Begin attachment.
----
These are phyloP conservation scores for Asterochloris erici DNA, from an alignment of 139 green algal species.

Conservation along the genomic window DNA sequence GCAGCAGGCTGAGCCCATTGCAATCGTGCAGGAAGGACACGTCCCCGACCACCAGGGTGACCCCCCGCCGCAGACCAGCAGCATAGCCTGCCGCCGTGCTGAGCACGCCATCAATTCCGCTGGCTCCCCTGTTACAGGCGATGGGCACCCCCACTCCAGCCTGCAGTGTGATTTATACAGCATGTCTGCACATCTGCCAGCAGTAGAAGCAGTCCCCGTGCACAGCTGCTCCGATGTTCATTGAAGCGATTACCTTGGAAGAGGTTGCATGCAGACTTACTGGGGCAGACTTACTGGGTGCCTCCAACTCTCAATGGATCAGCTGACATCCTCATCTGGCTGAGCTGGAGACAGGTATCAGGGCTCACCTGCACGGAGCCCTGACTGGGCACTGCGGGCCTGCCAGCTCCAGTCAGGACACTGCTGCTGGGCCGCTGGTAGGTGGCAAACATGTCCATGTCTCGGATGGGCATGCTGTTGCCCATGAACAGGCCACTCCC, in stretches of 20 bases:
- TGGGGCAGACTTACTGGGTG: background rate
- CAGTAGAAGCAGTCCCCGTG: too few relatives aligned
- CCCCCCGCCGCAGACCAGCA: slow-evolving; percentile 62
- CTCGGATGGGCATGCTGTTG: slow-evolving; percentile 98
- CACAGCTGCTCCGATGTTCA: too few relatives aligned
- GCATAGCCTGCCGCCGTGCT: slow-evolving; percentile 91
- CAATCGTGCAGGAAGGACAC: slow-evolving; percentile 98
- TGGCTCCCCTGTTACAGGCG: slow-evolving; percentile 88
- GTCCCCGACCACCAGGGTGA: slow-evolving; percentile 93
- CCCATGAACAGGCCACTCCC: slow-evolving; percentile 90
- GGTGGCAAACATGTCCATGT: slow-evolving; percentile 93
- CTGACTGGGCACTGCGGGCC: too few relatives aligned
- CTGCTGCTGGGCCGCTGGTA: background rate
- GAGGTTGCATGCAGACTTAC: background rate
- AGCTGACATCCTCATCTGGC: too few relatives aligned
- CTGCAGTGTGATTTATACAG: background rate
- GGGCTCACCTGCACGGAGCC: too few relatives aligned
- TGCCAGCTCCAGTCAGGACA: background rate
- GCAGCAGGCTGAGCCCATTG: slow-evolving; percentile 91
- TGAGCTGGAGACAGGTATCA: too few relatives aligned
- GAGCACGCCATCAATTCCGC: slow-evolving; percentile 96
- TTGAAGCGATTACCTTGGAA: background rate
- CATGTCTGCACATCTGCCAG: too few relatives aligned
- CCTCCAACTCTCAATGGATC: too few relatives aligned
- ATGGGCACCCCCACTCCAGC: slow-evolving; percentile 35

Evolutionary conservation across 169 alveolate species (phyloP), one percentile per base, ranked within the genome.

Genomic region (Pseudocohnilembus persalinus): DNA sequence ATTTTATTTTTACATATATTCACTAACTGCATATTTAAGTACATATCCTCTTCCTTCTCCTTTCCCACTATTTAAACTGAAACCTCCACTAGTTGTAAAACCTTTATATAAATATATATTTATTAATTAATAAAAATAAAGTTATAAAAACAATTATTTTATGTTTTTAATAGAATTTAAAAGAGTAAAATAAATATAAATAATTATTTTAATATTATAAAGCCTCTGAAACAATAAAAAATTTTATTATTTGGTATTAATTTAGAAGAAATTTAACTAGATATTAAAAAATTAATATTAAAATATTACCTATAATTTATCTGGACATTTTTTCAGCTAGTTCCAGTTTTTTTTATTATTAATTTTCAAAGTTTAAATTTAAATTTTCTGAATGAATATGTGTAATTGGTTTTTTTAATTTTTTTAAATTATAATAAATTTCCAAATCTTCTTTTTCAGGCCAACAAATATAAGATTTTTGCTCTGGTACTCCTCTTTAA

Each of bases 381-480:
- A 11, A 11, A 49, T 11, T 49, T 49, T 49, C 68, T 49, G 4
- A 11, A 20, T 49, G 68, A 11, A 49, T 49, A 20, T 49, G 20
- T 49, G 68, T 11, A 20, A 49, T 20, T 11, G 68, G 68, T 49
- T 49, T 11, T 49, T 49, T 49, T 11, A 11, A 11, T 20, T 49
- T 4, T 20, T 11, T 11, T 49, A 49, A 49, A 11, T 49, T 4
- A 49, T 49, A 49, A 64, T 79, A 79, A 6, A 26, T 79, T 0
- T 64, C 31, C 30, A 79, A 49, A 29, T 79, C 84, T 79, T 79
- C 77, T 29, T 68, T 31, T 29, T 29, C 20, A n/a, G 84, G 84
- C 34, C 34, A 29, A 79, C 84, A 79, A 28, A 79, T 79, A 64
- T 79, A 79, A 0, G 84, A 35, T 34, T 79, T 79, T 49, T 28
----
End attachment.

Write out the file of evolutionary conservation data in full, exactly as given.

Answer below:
These are phyloP conservation scores for Asterochloris erici DNA, from an alignment of 139 green algal species.

Conservation along the genomic window DNA sequence GCAGCAGGCTGAGCCCATTGCAATCGTGCAGGAAGGACACGTCCCCGACCACCAGGGTGACCCCCCGCCGCAGACCAGCAGCATAGCCTGCCGCCGTGCTGAGCACGCCATCAATTCCGCTGGCTCCCCTGTTACAGGCGATGGGCACCCCCACTCCAGCCTGCAGTGTGATTTATACAGCATGTCTGCACATCTGCCAGCAGTAGAAGCAGTCCCCGTGCACAGCTGCTCCGATGTTCATTGAAGCGATTACCTTGGAAGAGGTTGCATGCAGACTTACTGGGGCAGACTTACTGGGTGCCTCCAACTCTCAATGGATCAGCTGACATCCTCATCTGGCTGAGCTGGAGACAGGTATCAGGGCTCACCTGCACGGAGCCCTGACTGGGCACTGCGGGCCTGCCAGCTCCAGTCAGGACACTGCTGCTGGGCCGCTGGTAGGTGGCAAACATGTCCATGTCTCGGATGGGCATGCTGTTGCCCATGAACAGGCCACTCCC, in stretches of 20 bases:
- TGGGGCAGACTTACTGGGTG: background rate
- CAGTAGAAGCAGTCCCCGTG: too few relatives aligned
- CCCCCCGCCGCAGACCAGCA: slow-evolving; percentile 62
- CTCGGATGGGCATGCTGTTG: slow-evolving; percentile 98
- CACAGCTGCTCCGATGTTCA: too few relatives aligned
- GCATAGCCTGCCGCCGTGCT: slow-evolving; percentile 91
- CAATCGTGCAGGAAGGACAC: slow-evolving; percentile 98
- TGGCTCCCCTGTTACAGGCG: slow-evolving; percentile 88
- GTCCCCGACCACCAGGGTGA: slow-evolving; percentile 93
- CCCATGAACAGGCCACTCCC: slow-evolving; percentile 90
- GGTGGCAAACATGTCCATGT: slow-evolving; percentile 93
- CTGACTGGGCACTGCGGGCC: too few relatives aligned
- CTGCTGCTGGGCCGCTGGTA: background rate
- GAGGTTGCATGCAGACTTAC: background rate
- AGCTGACATCCTCATCTGGC: too few relatives aligned
- CTGCAGTGTGATTTATACAG: background rate
- GGGCTCACCTGCACGGAGCC: too few relatives aligned
- TGCCAGCTCCAGTCAGGACA: background rate
- GCAGCAGGCTGAGCCCATTG: slow-evolving; percentile 91
- TGAGCTGGAGACAGGTATCA: too few relatives aligned
- GAGCACGCCATCAATTCCGC: slow-evolving; percentile 96
- TTGAAGCGATTACCTTGGAA: background rate
- CATGTCTGCACATCTGCCAG: too few relatives aligned
- CCTCCAACTCTCAATGGATC: too few relatives aligned
- ATGGGCACCCCCACTCCAGC: slow-evolving; percentile 35

Evolutionary conservation across 169 alveolate species (phyloP), one percentile per base, ranked within the genome.

Genomic region (Pseudocohnilembus persalinus): DNA sequence ATTTTATTTTTACATATATTCACTAACTGCATATTTAAGTACATATCCTCTTCCTTCTCCTTTCCCACTATTTAAACTGAAACCTCCACTAGTTGTAAAACCTTTATATAAATATATATTTATTAATTAATAAAAATAAAGTTATAAAAACAATTATTTTATGTTTTTAATAGAATTTAAAAGAGTAAAATAAATATAAATAATTATTTTAATATTATAAAGCCTCTGAAACAATAAAAAATTTTATTATTTGGTATTAATTTAGAAGAAATTTAACTAGATATTAAAAAATTAATATTAAAATATTACCTATAATTTATCTGGACATTTTTTCAGCTAGTTCCAGTTTTTTTTATTATTAATTTTCAAAGTTTAAATTTAAATTTTCTGAATGAATATGTGTAATTGGTTTTTTTAATTTTTTTAAATTATAATAAATTTCCAAATCTTCTTTTTCAGGCCAACAAATATAAGATTTTTGCTCTGGTACTCCTCTTTAA

Each of bases 381-480:
- A 11, A 11, A 49, T 11, T 49, T 49, T 49, C 68, T 49, G 4
- A 11, A 20, T 49, G 68, A 11, A 49, T 49, A 20, T 49, G 20
- T 49, G 68, T 11, A 20, A 49, T 20, T 11, G 68, G 68, T 49
- T 49, T 11, T 49, T 49, T 49, T 11, A 11, A 11, T 20, T 49
- T 4, T 20, T 11, T 11, T 49, A 49, A 49, A 11, T 49, T 4
- A 49, T 49, A 49, A 64, T 79, A 79, A 6, A 26, T 79, T 0
- T 64, C 31, C 30, A 79, A 49, A 29, T 79, C 84, T 79, T 79
- C 77, T 29, T 68, T 31, T 29, T 29, C 20, A n/a, G 84, G 84
- C 34, C 34, A 29, A 79, C 84, A 79, A 28, A 79, T 79, A 64
- T 79, A 79, A 0, G 84, A 35, T 34, T 79, T 79, T 49, T 28